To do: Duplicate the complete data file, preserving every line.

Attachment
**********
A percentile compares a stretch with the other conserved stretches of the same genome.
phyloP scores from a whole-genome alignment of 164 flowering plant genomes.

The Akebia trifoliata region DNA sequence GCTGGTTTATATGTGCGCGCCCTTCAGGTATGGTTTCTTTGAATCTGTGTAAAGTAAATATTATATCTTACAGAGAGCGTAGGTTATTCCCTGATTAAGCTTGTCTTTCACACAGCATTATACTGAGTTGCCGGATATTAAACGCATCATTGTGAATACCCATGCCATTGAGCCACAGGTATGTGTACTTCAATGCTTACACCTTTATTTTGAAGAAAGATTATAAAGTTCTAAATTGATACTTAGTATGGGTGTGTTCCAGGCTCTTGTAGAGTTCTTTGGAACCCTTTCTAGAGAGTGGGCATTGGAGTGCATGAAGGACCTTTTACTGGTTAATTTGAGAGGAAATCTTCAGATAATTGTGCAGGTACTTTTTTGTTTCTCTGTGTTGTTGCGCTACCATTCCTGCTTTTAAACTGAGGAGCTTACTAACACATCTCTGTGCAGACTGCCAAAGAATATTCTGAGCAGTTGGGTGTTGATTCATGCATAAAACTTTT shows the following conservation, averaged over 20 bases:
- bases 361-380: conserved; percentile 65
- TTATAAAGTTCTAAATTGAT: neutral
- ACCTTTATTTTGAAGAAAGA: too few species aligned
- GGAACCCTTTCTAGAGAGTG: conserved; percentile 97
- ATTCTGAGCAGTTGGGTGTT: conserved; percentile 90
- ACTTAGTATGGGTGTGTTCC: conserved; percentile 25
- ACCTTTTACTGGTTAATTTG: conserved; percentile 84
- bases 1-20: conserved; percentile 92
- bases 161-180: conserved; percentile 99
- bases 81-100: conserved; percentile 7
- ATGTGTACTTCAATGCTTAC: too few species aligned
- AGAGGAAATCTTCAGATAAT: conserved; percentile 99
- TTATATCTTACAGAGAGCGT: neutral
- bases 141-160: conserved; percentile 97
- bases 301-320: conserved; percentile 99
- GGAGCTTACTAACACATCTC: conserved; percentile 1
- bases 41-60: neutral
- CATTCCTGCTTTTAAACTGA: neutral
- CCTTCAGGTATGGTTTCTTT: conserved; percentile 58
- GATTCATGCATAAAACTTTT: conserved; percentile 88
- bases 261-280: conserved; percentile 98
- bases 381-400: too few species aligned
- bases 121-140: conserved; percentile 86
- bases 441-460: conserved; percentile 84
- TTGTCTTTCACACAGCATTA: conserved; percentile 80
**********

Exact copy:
A percentile compares a stretch with the other conserved stretches of the same genome.
phyloP scores from a whole-genome alignment of 164 flowering plant genomes.

The Akebia trifoliata region DNA sequence GCTGGTTTATATGTGCGCGCCCTTCAGGTATGGTTTCTTTGAATCTGTGTAAAGTAAATATTATATCTTACAGAGAGCGTAGGTTATTCCCTGATTAAGCTTGTCTTTCACACAGCATTATACTGAGTTGCCGGATATTAAACGCATCATTGTGAATACCCATGCCATTGAGCCACAGGTATGTGTACTTCAATGCTTACACCTTTATTTTGAAGAAAGATTATAAAGTTCTAAATTGATACTTAGTATGGGTGTGTTCCAGGCTCTTGTAGAGTTCTTTGGAACCCTTTCTAGAGAGTGGGCATTGGAGTGCATGAAGGACCTTTTACTGGTTAATTTGAGAGGAAATCTTCAGATAATTGTGCAGGTACTTTTTTGTTTCTCTGTGTTGTTGCGCTACCATTCCTGCTTTTAAACTGAGGAGCTTACTAACACATCTCTGTGCAGACTGCCAAAGAATATTCTGAGCAGTTGGGTGTTGATTCATGCATAAAACTTTT shows the following conservation, averaged over 20 bases:
- bases 361-380: conserved; percentile 65
- TTATAAAGTTCTAAATTGAT: neutral
- ACCTTTATTTTGAAGAAAGA: too few species aligned
- GGAACCCTTTCTAGAGAGTG: conserved; percentile 97
- ATTCTGAGCAGTTGGGTGTT: conserved; percentile 90
- ACTTAGTATGGGTGTGTTCC: conserved; percentile 25
- ACCTTTTACTGGTTAATTTG: conserved; percentile 84
- bases 1-20: conserved; percentile 92
- bases 161-180: conserved; percentile 99
- bases 81-100: conserved; percentile 7
- ATGTGTACTTCAATGCTTAC: too few species aligned
- AGAGGAAATCTTCAGATAAT: conserved; percentile 99
- TTATATCTTACAGAGAGCGT: neutral
- bases 141-160: conserved; percentile 97
- bases 301-320: conserved; percentile 99
- GGAGCTTACTAACACATCTC: conserved; percentile 1
- bases 41-60: neutral
- CATTCCTGCTTTTAAACTGA: neutral
- CCTTCAGGTATGGTTTCTTT: conserved; percentile 58
- GATTCATGCATAAAACTTTT: conserved; percentile 88
- bases 261-280: conserved; percentile 98
- bases 381-400: too few species aligned
- bases 121-140: conserved; percentile 86
- bases 441-460: conserved; percentile 84
- TTGTCTTTCACACAGCATTA: conserved; percentile 80